Re: comments on HTTP draft of 5 Nov 93

Tony Sanders <>
Message-id: <199312082014.OAA01036@austin.BSDI.COM>
To: Jim Davis <>
Subject: Re: comments on HTTP draft of 5 Nov 93 
In-Reply-To: Jim Davis's message of Wed, 08 Dec 1993 13:30:42 EST.
Organization: Berkeley Software Design, Inc.
Date: Wed, 08 Dec 1993 14:14:36 -0600
From: Tony Sanders <>
> But it would seem that SPACEJUMP and TEXTSEARCH are not "methods"
> at all, but rather a pair of keywords that inform us of the
> capabilities of a particular server or document.  
> The meaning of these keywords is that server is prepared to
> accept URLs with particular syntaxes and interpret them according
> to a set of shared conventions.  
Agreed.  We need an extensible attribute scheme.  Of course, you could
just use headers but that tends to be too unstructured.

> It seems to me that TEXTSEARCH means ISINDEX will work, and SPACEJUMP
> means ISMAP will work, and there is no way to say that FORM will work.
I think that's because a FORM is an attribute of the document contents,
not the document itself.

> So I am trying to argue here that "SPACEJUMP" and "TEXTSEARCH" are
> really trying to tell you something about the document, not about
> GET per se.
Mostly correct.  It's actually telling you something about the OBJECT in
question.  Not all objects are documents.  However, it also implies
what you can *do* with the object and how it is to be done.  Therefore
it helps defines the interface to the object.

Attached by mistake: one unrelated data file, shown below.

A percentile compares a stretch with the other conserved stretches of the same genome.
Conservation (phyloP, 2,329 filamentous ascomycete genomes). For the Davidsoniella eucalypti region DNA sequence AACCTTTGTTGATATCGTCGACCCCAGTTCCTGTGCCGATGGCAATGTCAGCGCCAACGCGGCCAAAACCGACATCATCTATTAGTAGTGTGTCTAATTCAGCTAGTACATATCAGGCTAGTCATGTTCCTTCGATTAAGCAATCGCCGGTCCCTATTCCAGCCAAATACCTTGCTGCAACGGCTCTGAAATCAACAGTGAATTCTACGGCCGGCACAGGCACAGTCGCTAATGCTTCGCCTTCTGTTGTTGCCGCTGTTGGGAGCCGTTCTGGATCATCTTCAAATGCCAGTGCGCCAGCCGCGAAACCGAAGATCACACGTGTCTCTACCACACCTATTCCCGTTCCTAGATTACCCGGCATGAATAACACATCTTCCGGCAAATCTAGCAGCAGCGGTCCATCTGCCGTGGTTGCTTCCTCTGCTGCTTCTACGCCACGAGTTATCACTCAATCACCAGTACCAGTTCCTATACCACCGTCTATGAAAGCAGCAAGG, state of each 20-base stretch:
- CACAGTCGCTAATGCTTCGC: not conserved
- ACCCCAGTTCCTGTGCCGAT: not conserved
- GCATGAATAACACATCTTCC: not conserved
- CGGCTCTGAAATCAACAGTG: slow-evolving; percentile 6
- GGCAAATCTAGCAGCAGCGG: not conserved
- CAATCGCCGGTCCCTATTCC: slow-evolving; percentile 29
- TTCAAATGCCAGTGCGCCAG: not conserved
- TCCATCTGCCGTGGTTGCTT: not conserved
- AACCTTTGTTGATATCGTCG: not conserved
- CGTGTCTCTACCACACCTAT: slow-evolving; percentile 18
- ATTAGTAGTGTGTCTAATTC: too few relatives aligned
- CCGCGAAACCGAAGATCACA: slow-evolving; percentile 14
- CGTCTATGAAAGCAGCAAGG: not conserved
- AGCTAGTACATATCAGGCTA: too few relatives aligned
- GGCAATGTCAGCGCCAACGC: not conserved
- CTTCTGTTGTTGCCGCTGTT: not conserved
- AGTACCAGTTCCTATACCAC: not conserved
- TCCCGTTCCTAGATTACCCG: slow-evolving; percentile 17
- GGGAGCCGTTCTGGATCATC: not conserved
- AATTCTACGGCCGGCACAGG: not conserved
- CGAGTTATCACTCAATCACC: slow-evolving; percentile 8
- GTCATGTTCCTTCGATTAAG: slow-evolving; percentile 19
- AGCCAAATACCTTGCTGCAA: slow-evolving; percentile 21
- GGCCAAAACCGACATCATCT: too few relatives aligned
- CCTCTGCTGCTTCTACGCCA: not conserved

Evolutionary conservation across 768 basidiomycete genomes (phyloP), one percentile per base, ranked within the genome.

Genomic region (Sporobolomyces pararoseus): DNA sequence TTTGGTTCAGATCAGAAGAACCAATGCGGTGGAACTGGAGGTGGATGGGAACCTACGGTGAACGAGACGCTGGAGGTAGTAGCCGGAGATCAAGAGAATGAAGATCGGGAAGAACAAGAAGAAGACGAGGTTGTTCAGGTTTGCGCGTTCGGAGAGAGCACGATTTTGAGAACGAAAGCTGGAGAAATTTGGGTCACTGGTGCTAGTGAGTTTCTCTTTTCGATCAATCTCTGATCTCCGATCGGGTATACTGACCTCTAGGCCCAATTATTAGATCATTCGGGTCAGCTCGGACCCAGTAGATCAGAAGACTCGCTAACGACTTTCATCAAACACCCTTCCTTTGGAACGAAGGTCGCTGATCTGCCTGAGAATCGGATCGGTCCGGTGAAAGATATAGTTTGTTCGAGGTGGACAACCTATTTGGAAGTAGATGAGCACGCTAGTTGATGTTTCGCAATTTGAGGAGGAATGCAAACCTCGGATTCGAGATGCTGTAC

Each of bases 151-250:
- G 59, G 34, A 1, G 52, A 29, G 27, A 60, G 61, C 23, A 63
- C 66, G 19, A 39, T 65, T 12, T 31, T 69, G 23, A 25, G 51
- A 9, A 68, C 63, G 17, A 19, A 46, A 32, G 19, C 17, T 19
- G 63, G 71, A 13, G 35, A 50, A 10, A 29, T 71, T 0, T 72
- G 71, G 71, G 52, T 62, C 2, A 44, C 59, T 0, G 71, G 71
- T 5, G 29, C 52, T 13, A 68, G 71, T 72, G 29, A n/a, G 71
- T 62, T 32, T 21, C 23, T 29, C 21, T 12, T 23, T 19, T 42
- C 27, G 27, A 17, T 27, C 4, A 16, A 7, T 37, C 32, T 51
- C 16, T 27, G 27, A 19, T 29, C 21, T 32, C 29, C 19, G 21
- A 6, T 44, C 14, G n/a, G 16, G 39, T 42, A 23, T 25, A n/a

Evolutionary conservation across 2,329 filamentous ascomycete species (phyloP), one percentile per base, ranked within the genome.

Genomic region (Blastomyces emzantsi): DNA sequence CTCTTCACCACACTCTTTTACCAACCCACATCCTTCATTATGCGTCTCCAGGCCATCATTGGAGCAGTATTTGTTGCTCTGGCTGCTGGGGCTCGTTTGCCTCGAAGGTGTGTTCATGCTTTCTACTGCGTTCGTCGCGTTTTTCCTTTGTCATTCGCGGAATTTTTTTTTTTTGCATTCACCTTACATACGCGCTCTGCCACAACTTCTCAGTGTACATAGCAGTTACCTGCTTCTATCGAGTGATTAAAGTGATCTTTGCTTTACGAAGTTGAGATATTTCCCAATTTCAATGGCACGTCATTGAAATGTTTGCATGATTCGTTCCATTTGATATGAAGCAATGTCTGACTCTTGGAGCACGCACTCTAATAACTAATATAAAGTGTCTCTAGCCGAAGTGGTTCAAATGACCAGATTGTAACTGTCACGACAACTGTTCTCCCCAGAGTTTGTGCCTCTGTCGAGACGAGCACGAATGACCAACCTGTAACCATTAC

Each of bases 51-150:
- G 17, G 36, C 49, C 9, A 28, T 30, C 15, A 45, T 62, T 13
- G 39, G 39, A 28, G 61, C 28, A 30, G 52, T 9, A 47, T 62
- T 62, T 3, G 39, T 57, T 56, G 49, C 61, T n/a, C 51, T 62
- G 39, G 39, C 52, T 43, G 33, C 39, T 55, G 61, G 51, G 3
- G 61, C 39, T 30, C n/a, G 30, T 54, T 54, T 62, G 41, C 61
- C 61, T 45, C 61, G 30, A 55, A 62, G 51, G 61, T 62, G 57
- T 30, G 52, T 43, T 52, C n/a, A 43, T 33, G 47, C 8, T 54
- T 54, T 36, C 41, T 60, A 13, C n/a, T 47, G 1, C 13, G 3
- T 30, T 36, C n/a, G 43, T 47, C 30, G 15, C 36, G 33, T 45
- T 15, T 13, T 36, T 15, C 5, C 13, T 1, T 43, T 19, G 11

> 3) It is very unlikely that these two keywords convey useful information,
> because most likely, the way you do a GET is by first pulling some
> other document from the server.  Do we really expect it to happen
> that someone will obtain a URL, then do a HEAD on it (to find out
> whether they can use ISMAP syntax to address it), and then do a GET?
No, the browser GET's the URL and says to itself "hey, I can search
using this URL and this method".  Then it changes the user interface
so the user also knows this fact.

> In summary - SPACEJUMP and TEXTSEARCH don't convey useful information,
> have the wrong names for the meanings that they do have, and should
> not be considered methods.  They should be removed.
You are forgetting a very important fact here.  Not all objects returned
by HTTP are HTML.  This information *MUST* be allowed in the object
meta-information (aka the HTTP header) because not all data types allow

Perhaps the design should be changed a bit but SPACEJUMP and TEXTSEARCH
should *NOT* be removed in spirit.  I see the names as a pretty arbitrary
since only software ever sees them.